When is a ceiling not a ceiling? Answer: when it’s a target.
Janet Yellen, doncha love her, eh? And let’s face it, she’s right: when it comes to the US National Debt ceiling, it certainly does present a moving target. Life’s safer that way….ceilings are really just the horizontal version of the side of a barn – if you’re a politician out to make a hit, you just can’t miss a ceiling, right? But whooaaa….those pesky targets, they keep on moving.
That observation was but one small sample of the gibberish offered by the US Fed Chair today….jargonised piffle dutifully recorded by the major networks, not one of whom seemed prepared to press the buzzer and then call out Janet for liberally irresponsible spreading of horseshit.
But of course, we must all accept by now (surely) that Ms Yellen is herself the ultimate moving target. Asked at the presser if she had changed her view about global economic risks, she said no, she had not changed her mind. Problem is, I would challenge anyone to sum up (beyond the yes/no/reservations thing) exactly how or when she had ever spoken her mind on the subject. Equally, if she hadn’t changed her mind on risk, why had she now switched away from flat to hiked?
Indeed, when asked to explain the inexplicable, Janet Yellen’s capacity for impenetrable obfuscation exceeds anything ever achieved by Alan Greenspan. Expanding on her view of the global economic situation, she told one media inquisitor that “neutral rates are reflecting crisis headwinds, but we’re closer to targets as higher stock prices assist spending”. If you can extrapolate any logic at all from that statement, I suspect you may be either delusional, or just plain precocious. My own deconstruction runs as follows:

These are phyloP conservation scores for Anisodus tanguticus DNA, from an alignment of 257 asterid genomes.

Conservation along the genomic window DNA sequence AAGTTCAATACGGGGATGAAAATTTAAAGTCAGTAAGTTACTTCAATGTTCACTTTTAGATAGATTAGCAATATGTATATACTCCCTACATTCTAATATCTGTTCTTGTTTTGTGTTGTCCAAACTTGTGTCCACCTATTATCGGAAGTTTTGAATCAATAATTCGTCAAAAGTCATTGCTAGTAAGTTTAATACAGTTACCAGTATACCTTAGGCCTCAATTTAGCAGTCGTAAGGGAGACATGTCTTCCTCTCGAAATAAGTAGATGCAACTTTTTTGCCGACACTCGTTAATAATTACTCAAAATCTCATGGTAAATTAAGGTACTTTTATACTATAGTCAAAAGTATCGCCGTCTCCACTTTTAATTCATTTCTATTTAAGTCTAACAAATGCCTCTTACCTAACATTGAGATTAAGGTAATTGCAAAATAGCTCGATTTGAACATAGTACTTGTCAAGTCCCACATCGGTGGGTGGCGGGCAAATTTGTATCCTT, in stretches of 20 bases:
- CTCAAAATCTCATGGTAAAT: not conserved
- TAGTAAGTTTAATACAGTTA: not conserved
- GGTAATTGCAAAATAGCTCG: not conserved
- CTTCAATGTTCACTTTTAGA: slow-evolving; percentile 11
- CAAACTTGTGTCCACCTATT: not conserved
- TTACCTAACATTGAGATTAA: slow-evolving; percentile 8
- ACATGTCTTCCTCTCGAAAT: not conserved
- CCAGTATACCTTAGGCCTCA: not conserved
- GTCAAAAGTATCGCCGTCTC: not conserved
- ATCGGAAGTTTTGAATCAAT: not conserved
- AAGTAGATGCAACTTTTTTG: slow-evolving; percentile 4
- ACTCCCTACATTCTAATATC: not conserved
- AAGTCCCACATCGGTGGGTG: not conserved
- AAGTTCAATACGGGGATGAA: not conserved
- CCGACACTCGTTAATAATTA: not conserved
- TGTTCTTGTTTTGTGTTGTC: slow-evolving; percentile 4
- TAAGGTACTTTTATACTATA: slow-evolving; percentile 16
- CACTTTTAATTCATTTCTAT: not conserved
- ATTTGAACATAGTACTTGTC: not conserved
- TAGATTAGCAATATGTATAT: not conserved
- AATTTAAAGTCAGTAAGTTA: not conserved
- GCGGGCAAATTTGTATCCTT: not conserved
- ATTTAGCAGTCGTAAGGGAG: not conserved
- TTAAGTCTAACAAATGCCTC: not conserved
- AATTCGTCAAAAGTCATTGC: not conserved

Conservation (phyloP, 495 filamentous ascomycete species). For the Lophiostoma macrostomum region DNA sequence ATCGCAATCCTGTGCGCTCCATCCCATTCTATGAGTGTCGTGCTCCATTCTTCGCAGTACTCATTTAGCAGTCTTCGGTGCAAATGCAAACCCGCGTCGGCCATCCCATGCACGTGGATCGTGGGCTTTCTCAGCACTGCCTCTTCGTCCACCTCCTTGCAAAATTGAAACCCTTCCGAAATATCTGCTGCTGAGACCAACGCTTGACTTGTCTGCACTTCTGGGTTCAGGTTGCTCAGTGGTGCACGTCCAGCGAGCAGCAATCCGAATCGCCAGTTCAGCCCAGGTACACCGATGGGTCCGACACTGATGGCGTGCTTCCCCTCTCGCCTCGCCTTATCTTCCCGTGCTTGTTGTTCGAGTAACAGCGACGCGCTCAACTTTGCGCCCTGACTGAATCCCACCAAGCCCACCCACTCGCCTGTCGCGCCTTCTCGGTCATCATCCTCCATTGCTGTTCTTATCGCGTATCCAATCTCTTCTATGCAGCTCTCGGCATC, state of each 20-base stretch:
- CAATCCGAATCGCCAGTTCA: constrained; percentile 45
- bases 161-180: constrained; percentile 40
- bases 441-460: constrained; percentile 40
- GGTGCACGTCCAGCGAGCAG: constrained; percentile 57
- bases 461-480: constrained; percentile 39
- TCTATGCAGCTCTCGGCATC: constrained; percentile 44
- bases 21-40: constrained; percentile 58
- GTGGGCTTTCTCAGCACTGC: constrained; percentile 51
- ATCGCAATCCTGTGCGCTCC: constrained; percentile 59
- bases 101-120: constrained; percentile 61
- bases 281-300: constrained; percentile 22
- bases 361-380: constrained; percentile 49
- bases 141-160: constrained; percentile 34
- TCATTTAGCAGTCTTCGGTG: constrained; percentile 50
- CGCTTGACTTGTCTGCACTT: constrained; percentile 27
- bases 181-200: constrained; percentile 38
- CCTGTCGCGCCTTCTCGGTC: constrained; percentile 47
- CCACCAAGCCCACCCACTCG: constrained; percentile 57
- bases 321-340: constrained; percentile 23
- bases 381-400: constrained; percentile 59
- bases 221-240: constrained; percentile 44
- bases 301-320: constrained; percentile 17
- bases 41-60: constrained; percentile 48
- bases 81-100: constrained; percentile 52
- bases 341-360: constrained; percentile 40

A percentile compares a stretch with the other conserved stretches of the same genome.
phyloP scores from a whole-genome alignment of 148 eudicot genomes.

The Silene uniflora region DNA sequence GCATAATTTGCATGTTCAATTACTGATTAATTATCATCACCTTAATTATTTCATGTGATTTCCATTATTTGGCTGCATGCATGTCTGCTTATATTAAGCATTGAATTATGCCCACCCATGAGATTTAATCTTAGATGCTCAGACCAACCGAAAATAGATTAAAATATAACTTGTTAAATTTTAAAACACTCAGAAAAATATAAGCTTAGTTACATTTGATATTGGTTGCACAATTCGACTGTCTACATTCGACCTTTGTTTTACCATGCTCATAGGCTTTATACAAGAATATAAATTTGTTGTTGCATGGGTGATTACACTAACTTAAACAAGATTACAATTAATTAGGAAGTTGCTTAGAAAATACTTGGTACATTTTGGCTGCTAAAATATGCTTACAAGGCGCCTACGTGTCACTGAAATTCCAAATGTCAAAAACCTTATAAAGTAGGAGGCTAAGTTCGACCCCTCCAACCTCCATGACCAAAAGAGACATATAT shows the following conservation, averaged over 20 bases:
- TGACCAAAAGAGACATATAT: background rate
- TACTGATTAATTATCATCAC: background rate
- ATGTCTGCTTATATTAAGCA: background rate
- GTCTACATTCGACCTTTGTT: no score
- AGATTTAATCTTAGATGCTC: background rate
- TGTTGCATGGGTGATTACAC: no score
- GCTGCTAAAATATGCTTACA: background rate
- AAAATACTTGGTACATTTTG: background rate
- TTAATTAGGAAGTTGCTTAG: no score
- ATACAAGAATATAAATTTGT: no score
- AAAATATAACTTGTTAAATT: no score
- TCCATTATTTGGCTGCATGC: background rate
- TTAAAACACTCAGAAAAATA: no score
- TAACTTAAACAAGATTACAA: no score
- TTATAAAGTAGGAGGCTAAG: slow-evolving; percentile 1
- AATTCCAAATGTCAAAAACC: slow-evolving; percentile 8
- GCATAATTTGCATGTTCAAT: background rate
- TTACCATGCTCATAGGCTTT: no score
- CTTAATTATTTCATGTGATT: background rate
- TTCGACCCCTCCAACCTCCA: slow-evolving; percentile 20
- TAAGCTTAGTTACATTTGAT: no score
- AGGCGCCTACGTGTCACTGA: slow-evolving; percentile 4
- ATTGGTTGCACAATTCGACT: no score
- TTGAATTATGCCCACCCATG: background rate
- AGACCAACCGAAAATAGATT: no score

- Define neutral.
- which particular crisis?
- what targets?
- how do stock prices encourage consumer spending?
But CMT research nevertheless confirmed that ‘a further hike after the June 14th meeting now has an implied probability of 50.2%’. Or put another way, the markets are almost perfectly split between those who think yes and those who think no. Next time I’m at the racecourse, I think I’ll ask the bookies what the chances are for an implied evens bet on Loppylugs in the 3.30.
I am left falling back on The Slog’s infamously cynical view of IABATO when it comes to élite pronouncements: It’s all bollocks and that’s official.